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November 25, 2010 | Art imitates life; Impressionist Painters and Jazz Music
Art imitates life. A fascinating perspective on the history of music is to examine how technical innovation, social and cultural changes, and economic challenges shape and impact its development. The austerity of the Middle Ages is apparent in the stark harmonies of Gregorian chants and less dense Medieval music. The advancement of the sciences is mirrored in the calculated, math-like complexities of the Baroque and Classical era. The social upheaval and grumblings of the Bourgeoisie are stomped out in sounds of the Romantic era, and the threats of nuclear destruction manifests itself in the uncertainty and tensions of modern 20th century stylings.
An interesting retrospective is the parallel of the Impressionist era art and its not-so coincidental comparison to the evolution of jazz. The way the culture thinks is always expressed in its arts. Music, architecture, and visual arts are all impacted in the same way with its contemporary history. We recently came across an intriguing article by Jay Lewallen exploring this phenomenon, "Impressionist Painters and Jazz Music."
He quotes The Concise Oxford Dictionary of Music on the definition of impressionism. "Term used in graphic art from 1874 to describe the work of Monet, Degas, Whistler, Renoir, etc., whose paintings avoid sharp contours but convey an 'impression' of the scene painted by means of blurred outlines and minute small detail. It was applied by musicians to the music of Debussy and his imitators because they interpret their subjects (e.g. La Mer) in a similar impressionistic manner, conveying the moods and emotions aroused by the subject rather than a detailed tone-picture. To describe Debussy's harmony and orchestration as impressionist in the sense of vague or ill-defined is to do them a severe injustice. Some of the technical features of musical impressionism included new chord combinations, often ambiguous as to tonality, chords of the 9th, 11th, and 13th being used instead of triads and chords of the 7th; appoggiaturas used as part of the chord, with full chord included; parallel movement in a group of chords of triads, 7ths, and 9ths, etc.; whole-tone chords; exotic scales; use of the modes; and extreme chromaticism."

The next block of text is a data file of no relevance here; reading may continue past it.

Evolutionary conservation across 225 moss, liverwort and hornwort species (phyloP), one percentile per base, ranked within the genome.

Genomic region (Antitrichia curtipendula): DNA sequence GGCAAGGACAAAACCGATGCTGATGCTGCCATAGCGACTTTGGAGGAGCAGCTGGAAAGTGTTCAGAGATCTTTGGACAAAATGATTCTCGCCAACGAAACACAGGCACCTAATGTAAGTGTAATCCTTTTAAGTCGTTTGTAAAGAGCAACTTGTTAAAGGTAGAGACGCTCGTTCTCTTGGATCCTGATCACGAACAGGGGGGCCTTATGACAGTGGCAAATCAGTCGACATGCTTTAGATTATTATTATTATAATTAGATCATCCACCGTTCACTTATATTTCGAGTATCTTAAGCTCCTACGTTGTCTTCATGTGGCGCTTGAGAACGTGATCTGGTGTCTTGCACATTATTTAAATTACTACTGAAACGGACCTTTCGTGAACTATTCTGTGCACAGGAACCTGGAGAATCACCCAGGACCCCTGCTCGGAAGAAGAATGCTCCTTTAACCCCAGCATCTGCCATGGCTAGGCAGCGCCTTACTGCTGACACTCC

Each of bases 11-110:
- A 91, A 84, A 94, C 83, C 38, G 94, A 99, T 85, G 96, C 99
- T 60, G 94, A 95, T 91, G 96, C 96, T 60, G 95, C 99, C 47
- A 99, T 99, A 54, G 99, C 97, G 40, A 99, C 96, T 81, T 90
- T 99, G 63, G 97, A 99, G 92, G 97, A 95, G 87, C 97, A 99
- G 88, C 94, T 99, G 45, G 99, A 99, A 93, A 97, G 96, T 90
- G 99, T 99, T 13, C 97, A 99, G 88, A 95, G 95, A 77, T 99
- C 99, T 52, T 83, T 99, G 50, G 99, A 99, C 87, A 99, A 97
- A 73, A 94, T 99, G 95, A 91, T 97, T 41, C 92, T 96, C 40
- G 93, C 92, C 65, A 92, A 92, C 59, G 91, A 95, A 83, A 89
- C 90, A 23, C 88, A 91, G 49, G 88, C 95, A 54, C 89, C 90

Jazz grabs individual harmonic "intentions" and paints their pictures in broad strokes. We step away from a performance, and we aren't as moored to the specific detail, any more than we are a more realistic, photo-like painting. We get "hints" at harmonic progressions, outlined by melodic interpretation of the vertical/chord structure of the song. Take a look at a Van Gogh painting and you'll see this. Mood, emotion, intent, but little in specifics. Non-jazzers have always objected to the genre's deviation from known melody. It's a completely different mindset, but one all to familiar to the Impressionist and Post-Impressionist painter.
Take some time to read this article: Impressionist Painters and Jazz Music
Compose yourself. Story Arcs
Moving Forward; Melodic Progression
Jazz is an accident.
Posted by Ted at November 25, 2010 5:59 AM
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